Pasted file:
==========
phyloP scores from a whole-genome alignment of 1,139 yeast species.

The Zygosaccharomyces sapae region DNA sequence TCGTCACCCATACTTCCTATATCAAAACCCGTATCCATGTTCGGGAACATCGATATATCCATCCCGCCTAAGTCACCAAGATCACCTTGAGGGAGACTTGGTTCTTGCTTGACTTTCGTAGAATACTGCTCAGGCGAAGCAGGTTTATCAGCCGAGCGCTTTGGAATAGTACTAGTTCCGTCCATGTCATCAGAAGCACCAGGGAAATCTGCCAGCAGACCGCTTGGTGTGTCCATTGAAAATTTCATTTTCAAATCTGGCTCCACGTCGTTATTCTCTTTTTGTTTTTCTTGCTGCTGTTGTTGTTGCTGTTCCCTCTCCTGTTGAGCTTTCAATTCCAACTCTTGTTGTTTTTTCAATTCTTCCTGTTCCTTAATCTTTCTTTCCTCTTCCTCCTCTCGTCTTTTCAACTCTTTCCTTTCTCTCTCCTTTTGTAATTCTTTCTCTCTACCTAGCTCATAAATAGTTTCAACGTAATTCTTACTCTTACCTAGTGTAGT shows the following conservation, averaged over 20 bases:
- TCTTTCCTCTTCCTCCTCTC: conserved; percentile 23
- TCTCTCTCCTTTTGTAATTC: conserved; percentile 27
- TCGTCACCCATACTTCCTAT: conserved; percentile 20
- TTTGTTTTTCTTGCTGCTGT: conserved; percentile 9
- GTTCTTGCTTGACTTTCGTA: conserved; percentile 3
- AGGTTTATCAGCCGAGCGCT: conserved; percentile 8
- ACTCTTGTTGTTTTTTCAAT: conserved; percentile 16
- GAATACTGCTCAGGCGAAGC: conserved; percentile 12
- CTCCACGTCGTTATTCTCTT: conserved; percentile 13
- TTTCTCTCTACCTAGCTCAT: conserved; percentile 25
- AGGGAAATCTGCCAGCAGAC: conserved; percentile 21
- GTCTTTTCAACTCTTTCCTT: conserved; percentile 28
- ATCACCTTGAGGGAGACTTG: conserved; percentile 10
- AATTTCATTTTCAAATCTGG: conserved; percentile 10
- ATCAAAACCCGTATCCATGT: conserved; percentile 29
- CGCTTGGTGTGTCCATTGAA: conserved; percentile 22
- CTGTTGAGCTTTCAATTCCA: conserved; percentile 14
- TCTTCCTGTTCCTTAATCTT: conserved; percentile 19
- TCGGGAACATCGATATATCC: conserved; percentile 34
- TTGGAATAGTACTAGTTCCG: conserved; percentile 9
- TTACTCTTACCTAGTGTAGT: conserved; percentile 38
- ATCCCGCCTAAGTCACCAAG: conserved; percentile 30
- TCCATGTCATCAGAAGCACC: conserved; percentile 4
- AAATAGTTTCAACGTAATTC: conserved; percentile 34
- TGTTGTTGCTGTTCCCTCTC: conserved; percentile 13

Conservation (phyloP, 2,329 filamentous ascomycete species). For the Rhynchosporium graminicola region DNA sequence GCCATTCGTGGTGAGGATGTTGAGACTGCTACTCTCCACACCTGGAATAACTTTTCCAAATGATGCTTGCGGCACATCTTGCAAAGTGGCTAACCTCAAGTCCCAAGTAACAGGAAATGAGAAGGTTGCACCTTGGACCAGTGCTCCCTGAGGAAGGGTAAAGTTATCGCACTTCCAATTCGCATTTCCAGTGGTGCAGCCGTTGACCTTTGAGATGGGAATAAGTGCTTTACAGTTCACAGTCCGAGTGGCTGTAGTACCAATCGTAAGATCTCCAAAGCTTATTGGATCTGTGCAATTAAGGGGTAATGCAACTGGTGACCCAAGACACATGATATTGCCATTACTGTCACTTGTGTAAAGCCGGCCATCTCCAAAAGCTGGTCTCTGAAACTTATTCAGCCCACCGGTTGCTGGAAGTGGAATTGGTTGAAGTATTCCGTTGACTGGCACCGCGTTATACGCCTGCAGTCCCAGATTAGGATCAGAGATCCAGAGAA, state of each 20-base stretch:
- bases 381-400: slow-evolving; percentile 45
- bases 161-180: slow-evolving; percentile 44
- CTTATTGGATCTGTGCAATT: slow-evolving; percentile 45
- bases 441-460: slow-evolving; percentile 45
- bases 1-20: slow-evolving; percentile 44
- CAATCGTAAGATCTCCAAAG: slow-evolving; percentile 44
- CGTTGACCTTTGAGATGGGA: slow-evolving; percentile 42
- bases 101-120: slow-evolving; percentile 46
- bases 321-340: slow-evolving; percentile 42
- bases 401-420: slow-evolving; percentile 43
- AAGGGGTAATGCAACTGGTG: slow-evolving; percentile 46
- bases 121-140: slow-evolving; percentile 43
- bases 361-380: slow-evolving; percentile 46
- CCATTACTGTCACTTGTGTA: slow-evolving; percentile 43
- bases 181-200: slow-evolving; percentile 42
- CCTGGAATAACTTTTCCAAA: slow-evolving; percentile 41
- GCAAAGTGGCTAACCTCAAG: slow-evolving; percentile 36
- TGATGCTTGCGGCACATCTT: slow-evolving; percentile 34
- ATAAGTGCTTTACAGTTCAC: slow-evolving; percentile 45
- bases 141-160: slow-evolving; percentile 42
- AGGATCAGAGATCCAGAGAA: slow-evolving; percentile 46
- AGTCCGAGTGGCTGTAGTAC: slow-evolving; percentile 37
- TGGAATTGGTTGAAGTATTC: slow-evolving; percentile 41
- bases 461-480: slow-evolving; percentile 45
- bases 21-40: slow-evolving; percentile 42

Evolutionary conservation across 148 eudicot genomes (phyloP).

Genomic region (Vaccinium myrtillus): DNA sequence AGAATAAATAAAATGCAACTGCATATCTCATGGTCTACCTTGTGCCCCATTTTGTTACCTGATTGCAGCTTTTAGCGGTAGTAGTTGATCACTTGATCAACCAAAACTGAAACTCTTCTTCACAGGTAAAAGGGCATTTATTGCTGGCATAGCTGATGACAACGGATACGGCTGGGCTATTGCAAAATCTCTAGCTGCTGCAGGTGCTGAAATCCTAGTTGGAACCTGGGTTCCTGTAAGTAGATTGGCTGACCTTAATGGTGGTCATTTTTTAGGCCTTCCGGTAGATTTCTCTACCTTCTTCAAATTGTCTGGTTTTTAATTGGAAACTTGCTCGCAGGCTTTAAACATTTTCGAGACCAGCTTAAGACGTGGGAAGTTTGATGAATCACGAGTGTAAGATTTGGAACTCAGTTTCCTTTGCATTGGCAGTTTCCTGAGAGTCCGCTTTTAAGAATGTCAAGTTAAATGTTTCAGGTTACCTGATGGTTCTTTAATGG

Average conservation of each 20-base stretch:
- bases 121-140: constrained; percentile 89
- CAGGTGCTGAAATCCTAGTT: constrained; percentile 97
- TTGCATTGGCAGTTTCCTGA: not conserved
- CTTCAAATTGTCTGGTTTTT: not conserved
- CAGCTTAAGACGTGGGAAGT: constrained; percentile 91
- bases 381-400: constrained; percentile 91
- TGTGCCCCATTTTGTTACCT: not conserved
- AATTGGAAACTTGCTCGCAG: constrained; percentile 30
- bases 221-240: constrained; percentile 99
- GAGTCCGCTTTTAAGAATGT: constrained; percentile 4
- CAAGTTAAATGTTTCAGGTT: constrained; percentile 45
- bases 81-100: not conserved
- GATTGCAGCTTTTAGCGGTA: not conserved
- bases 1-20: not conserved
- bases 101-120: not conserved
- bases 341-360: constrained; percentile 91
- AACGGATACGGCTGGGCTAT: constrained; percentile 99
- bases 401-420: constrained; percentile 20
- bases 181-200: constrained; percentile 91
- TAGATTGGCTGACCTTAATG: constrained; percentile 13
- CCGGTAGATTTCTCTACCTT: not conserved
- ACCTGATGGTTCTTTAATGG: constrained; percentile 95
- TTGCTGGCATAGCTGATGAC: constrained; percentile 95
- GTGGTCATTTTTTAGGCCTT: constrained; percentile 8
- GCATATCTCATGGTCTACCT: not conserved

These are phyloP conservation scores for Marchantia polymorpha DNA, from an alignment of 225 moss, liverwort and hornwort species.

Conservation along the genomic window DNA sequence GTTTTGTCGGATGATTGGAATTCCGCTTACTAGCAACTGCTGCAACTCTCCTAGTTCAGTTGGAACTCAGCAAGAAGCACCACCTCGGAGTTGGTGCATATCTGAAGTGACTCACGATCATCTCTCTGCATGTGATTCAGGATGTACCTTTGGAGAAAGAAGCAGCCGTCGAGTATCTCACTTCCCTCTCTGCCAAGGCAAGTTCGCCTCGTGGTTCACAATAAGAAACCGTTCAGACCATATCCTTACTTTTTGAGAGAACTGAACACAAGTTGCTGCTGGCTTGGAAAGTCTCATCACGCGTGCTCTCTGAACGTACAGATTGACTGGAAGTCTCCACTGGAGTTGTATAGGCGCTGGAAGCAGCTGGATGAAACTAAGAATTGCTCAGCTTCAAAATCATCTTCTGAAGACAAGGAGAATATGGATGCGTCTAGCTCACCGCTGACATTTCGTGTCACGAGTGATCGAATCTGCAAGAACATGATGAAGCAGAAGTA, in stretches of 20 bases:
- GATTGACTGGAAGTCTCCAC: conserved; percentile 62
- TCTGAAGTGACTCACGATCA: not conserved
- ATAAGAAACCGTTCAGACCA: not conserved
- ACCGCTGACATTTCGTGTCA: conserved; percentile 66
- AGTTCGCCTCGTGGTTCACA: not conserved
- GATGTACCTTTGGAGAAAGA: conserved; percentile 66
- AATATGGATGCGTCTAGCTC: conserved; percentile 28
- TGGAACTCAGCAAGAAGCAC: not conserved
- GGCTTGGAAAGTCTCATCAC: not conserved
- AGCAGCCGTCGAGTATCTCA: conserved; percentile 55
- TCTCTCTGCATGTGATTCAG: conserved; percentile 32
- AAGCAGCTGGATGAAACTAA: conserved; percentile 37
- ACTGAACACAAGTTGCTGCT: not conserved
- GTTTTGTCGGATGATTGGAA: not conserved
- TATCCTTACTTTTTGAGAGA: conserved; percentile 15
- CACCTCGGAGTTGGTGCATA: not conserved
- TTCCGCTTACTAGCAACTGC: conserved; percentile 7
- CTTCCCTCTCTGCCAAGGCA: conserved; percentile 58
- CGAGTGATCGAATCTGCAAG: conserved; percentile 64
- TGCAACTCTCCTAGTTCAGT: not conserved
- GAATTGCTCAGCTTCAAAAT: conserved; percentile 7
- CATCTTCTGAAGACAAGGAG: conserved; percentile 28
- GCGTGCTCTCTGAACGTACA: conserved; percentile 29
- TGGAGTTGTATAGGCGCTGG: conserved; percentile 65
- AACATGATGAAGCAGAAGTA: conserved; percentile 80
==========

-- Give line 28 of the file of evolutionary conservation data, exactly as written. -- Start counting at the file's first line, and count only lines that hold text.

Conservation (phyloP, 2,329 filamentous ascomycete species). For the Rhynchosporium graminicola region DNA sequence GCCATTCGTGGTGAGGATGTTGAGACTGCTACTCTCCACACCTGGAATAACTTTTCCAAATGATGCTTGCGGCACATCTTGCAAAGTGGCTAACCTCAAGTCCCAAGTAACAGGAAATGAGAAGGTTGCACCTTGGACCAGTGCTCCCTGAGGAAGGGTAAAGTTATCGCACTTCCAATTCGCATTTCCAGTGGTGCAGCCGTTGACCTTTGAGATGGGAATAAGTGCTTTACAGTTCACAGTCCGAGTGGCTGTAGTACCAATCGTAAGATCTCCAAAGCTTATTGGATCTGTGCAATTAAGGGGTAATGCAACTGGTGACCCAAGACACATGATATTGCCATTACTGTCACTTGTGTAAAGCCGGCCATCTCCAAAAGCTGGTCTCTGAAACTTATTCAGCCCACCGGTTGCTGGAAGTGGAATTGGTTGAAGTATTCCGTTGACTGGCACCGCGTTATACGCCTGCAGTCCCAGATTAGGATCAGAGATCCAGAGAA, state of each 20-base stretch: